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(LEAD) N.K. restaurant workers resettle in S. Korea after April mass defection

2016/08/16 20:56

(ATTN: RECASTS headline, lead; ADDS more info throughout)

SEOUL, Aug. 16 (Yonhap) -- A group of 13 North Korean defectors who worked at a restaurant in China have recently begun to resettle in South Korea after undergoing Seoul's probe into what caused their massive defection in April, Seoul's unification ministry said Tuesday.

In early April, one male manager and 12 female workers who worked at a Pyongyang-run restaurant in the Chinese eastern port city of Ningbo defected to South Korea en masse.

The Ministry of Unification said that it is true that they have begun to resettle in South Korea, but it cannot reveal further details due to concerns over their safety.

The high-profile defection came as North Korea was slapped by the U.N. Security Council's tougher sanctions in March over its fourth nuclear test in January and long-range rocket launch the following month.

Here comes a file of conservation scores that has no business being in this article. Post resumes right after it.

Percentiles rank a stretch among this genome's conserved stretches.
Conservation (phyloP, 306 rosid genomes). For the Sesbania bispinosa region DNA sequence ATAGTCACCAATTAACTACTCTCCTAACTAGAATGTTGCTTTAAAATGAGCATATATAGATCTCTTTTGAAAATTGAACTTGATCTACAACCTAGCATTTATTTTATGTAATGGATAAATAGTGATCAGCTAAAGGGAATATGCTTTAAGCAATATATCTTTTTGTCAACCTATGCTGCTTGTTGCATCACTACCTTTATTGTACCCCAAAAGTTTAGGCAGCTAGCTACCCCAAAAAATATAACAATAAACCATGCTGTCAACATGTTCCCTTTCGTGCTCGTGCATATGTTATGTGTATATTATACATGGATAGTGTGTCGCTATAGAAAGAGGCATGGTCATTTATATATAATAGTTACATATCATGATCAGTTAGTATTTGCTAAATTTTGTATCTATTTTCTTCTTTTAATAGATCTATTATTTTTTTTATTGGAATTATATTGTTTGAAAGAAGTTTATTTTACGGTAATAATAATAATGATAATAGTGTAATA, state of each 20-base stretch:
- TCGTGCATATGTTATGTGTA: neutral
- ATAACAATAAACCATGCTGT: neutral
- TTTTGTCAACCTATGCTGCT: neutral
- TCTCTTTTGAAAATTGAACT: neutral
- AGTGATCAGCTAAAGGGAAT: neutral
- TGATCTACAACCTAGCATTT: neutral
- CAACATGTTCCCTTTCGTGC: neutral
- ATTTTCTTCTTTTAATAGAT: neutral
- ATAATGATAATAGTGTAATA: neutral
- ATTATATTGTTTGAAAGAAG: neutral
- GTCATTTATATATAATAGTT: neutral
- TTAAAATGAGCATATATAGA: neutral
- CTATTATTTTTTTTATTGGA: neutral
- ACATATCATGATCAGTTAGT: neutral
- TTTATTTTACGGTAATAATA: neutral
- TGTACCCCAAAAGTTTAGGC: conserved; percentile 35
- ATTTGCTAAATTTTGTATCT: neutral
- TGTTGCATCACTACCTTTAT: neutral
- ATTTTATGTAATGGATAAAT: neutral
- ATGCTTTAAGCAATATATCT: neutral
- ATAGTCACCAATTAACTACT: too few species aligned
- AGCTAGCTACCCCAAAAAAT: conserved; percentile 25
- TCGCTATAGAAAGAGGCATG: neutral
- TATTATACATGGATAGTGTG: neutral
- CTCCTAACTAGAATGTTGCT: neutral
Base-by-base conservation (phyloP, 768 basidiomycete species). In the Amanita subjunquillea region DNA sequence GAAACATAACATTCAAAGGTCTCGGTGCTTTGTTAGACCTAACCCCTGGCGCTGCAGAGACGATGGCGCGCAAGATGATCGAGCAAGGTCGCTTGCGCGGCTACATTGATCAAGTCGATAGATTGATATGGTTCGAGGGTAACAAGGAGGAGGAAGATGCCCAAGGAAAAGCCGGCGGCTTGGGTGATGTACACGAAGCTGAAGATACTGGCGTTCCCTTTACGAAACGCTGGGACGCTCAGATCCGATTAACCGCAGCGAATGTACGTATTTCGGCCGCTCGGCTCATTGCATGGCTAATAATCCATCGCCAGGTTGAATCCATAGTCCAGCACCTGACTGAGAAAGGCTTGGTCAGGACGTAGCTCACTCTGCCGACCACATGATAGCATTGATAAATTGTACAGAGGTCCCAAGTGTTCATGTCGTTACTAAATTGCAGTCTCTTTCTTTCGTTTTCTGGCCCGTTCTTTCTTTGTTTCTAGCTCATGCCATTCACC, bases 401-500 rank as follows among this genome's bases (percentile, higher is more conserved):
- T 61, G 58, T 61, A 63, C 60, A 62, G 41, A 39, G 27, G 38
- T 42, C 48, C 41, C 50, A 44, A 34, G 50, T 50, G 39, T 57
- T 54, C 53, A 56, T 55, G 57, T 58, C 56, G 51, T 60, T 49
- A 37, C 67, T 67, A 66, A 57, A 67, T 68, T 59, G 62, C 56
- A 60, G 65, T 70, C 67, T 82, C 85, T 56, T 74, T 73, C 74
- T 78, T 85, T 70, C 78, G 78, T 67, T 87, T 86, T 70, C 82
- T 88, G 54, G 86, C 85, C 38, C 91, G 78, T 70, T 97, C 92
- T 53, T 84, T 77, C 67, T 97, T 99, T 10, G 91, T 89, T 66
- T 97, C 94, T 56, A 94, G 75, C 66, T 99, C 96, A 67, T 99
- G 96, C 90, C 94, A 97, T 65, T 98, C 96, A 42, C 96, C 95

The rare massive defection has garnered attention over whether the sanctions have a major impact on pressuring North Korea, as Pyongyang-run restaurants in foreign countries have served as one of main sources of hard currency for the North.

But the case has also sparked a row in South Korea over whether they defected to Seoul of their own free will following North Korea's repeated claims that the female workers were abducted by Seoul's spy agency.

The National Intelligence Service (NIS) has held them under its protection without sending them to a state-run resettlement facility, saying that the case is a high-profile defection and North Korea is using it as propaganda.

Usually, North Korean defectors receive three months of resettlement education at the facility named Hanawon after coming to South Korea.

An association of progressive lawyers requested a local court to decide on the legality of Seoul's protection of the defectors in a bid to clarify North Korea's claim that they were kidnapped by Seoul.

Restaurants operated by North Korea in foreign countries have served as one of the main sources of hard currency for the country. The North is suspected of using the money to bankroll its nuclear and missile programs.

North Koreans employed by foreign restaurants are among the 50,000 workers sent abroad by the regime to earn much-needed hard currency to help it tackle economic hardships amid the U.N. sanctions on the North.

In the wake of the April defections, three more North Korean restaurant employees working in China escaped to Seoul in June.

sooyeon@yna.co.kr

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